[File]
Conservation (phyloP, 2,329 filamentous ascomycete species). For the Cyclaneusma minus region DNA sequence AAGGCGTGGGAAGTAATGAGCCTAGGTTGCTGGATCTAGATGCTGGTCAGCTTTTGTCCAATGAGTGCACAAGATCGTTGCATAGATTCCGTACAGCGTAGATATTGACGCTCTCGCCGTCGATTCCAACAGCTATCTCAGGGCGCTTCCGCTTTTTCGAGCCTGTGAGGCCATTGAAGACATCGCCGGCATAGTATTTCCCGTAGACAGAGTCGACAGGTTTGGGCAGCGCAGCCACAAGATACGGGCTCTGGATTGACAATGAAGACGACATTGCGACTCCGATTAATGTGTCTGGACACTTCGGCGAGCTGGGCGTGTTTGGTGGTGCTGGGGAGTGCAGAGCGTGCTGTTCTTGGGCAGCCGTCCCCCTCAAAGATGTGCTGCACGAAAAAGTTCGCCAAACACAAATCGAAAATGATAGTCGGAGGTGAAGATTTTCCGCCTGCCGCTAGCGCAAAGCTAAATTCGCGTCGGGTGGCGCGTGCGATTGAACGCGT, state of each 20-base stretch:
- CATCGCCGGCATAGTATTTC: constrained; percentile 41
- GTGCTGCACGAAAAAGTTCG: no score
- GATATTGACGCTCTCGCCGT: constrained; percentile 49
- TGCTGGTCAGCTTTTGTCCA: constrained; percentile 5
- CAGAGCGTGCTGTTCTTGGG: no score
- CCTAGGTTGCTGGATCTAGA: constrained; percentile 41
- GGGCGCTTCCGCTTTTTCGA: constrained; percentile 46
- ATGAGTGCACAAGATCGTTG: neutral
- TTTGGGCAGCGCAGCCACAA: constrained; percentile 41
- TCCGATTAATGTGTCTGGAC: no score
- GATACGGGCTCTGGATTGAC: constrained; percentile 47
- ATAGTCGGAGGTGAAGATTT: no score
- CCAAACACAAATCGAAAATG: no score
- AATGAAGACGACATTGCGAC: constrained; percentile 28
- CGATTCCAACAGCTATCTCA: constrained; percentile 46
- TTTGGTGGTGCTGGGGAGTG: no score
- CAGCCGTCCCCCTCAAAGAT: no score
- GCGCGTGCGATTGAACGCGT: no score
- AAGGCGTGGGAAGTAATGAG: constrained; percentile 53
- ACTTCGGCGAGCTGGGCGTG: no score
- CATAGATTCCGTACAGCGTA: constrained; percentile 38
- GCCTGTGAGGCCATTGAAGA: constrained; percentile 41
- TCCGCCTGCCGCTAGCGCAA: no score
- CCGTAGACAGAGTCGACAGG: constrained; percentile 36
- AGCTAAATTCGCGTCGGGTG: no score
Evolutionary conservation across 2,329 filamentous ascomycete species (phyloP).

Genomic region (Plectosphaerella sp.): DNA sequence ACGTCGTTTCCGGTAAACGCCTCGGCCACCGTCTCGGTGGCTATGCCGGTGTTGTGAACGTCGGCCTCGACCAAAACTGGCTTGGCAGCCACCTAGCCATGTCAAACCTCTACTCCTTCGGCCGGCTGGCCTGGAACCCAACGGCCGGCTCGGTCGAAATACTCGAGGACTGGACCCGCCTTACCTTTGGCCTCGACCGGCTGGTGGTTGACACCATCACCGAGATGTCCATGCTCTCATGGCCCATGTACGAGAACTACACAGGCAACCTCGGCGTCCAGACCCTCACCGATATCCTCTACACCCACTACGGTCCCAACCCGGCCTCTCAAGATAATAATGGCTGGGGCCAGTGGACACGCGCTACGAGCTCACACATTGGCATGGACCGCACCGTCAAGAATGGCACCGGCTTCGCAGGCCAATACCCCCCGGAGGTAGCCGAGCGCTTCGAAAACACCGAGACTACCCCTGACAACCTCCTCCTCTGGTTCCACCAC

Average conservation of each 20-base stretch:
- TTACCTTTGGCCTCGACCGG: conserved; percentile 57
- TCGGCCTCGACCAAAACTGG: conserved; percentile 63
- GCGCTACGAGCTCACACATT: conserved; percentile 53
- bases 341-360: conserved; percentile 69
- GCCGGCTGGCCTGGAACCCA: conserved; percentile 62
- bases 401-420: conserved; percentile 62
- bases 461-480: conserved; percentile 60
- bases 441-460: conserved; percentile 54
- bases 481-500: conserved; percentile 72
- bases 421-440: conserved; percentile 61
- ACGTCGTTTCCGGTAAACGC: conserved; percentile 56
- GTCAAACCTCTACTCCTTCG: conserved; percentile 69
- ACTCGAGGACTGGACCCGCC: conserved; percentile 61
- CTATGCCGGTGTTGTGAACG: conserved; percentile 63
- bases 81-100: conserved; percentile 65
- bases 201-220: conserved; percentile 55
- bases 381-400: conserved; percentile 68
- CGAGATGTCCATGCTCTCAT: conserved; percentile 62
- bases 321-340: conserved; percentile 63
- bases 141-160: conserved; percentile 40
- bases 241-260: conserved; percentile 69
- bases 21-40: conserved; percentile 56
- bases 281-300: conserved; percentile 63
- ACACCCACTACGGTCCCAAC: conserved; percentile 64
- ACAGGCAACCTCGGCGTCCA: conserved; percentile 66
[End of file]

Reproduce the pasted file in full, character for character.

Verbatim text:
Conservation (phyloP, 2,329 filamentous ascomycete species). For the Cyclaneusma minus region DNA sequence AAGGCGTGGGAAGTAATGAGCCTAGGTTGCTGGATCTAGATGCTGGTCAGCTTTTGTCCAATGAGTGCACAAGATCGTTGCATAGATTCCGTACAGCGTAGATATTGACGCTCTCGCCGTCGATTCCAACAGCTATCTCAGGGCGCTTCCGCTTTTTCGAGCCTGTGAGGCCATTGAAGACATCGCCGGCATAGTATTTCCCGTAGACAGAGTCGACAGGTTTGGGCAGCGCAGCCACAAGATACGGGCTCTGGATTGACAATGAAGACGACATTGCGACTCCGATTAATGTGTCTGGACACTTCGGCGAGCTGGGCGTGTTTGGTGGTGCTGGGGAGTGCAGAGCGTGCTGTTCTTGGGCAGCCGTCCCCCTCAAAGATGTGCTGCACGAAAAAGTTCGCCAAACACAAATCGAAAATGATAGTCGGAGGTGAAGATTTTCCGCCTGCCGCTAGCGCAAAGCTAAATTCGCGTCGGGTGGCGCGTGCGATTGAACGCGT, state of each 20-base stretch:
- CATCGCCGGCATAGTATTTC: constrained; percentile 41
- GTGCTGCACGAAAAAGTTCG: no score
- GATATTGACGCTCTCGCCGT: constrained; percentile 49
- TGCTGGTCAGCTTTTGTCCA: constrained; percentile 5
- CAGAGCGTGCTGTTCTTGGG: no score
- CCTAGGTTGCTGGATCTAGA: constrained; percentile 41
- GGGCGCTTCCGCTTTTTCGA: constrained; percentile 46
- ATGAGTGCACAAGATCGTTG: neutral
- TTTGGGCAGCGCAGCCACAA: constrained; percentile 41
- TCCGATTAATGTGTCTGGAC: no score
- GATACGGGCTCTGGATTGAC: constrained; percentile 47
- ATAGTCGGAGGTGAAGATTT: no score
- CCAAACACAAATCGAAAATG: no score
- AATGAAGACGACATTGCGAC: constrained; percentile 28
- CGATTCCAACAGCTATCTCA: constrained; percentile 46
- TTTGGTGGTGCTGGGGAGTG: no score
- CAGCCGTCCCCCTCAAAGAT: no score
- GCGCGTGCGATTGAACGCGT: no score
- AAGGCGTGGGAAGTAATGAG: constrained; percentile 53
- ACTTCGGCGAGCTGGGCGTG: no score
- CATAGATTCCGTACAGCGTA: constrained; percentile 38
- GCCTGTGAGGCCATTGAAGA: constrained; percentile 41
- TCCGCCTGCCGCTAGCGCAA: no score
- CCGTAGACAGAGTCGACAGG: constrained; percentile 36
- AGCTAAATTCGCGTCGGGTG: no score
Evolutionary conservation across 2,329 filamentous ascomycete species (phyloP).

Genomic region (Plectosphaerella sp.): DNA sequence ACGTCGTTTCCGGTAAACGCCTCGGCCACCGTCTCGGTGGCTATGCCGGTGTTGTGAACGTCGGCCTCGACCAAAACTGGCTTGGCAGCCACCTAGCCATGTCAAACCTCTACTCCTTCGGCCGGCTGGCCTGGAACCCAACGGCCGGCTCGGTCGAAATACTCGAGGACTGGACCCGCCTTACCTTTGGCCTCGACCGGCTGGTGGTTGACACCATCACCGAGATGTCCATGCTCTCATGGCCCATGTACGAGAACTACACAGGCAACCTCGGCGTCCAGACCCTCACCGATATCCTCTACACCCACTACGGTCCCAACCCGGCCTCTCAAGATAATAATGGCTGGGGCCAGTGGACACGCGCTACGAGCTCACACATTGGCATGGACCGCACCGTCAAGAATGGCACCGGCTTCGCAGGCCAATACCCCCCGGAGGTAGCCGAGCGCTTCGAAAACACCGAGACTACCCCTGACAACCTCCTCCTCTGGTTCCACCAC

Average conservation of each 20-base stretch:
- TTACCTTTGGCCTCGACCGG: conserved; percentile 57
- TCGGCCTCGACCAAAACTGG: conserved; percentile 63
- GCGCTACGAGCTCACACATT: conserved; percentile 53
- bases 341-360: conserved; percentile 69
- GCCGGCTGGCCTGGAACCCA: conserved; percentile 62
- bases 401-420: conserved; percentile 62
- bases 461-480: conserved; percentile 60
- bases 441-460: conserved; percentile 54
- bases 481-500: conserved; percentile 72
- bases 421-440: conserved; percentile 61
- ACGTCGTTTCCGGTAAACGC: conserved; percentile 56
- GTCAAACCTCTACTCCTTCG: conserved; percentile 69
- ACTCGAGGACTGGACCCGCC: conserved; percentile 61
- CTATGCCGGTGTTGTGAACG: conserved; percentile 63
- bases 81-100: conserved; percentile 65
- bases 201-220: conserved; percentile 55
- bases 381-400: conserved; percentile 68
- CGAGATGTCCATGCTCTCAT: conserved; percentile 62
- bases 321-340: conserved; percentile 63
- bases 141-160: conserved; percentile 40
- bases 241-260: conserved; percentile 69
- bases 21-40: conserved; percentile 56
- bases 281-300: conserved; percentile 63
- ACACCCACTACGGTCCCAAC: conserved; percentile 64
- ACAGGCAACCTCGGCGTCCA: conserved; percentile 66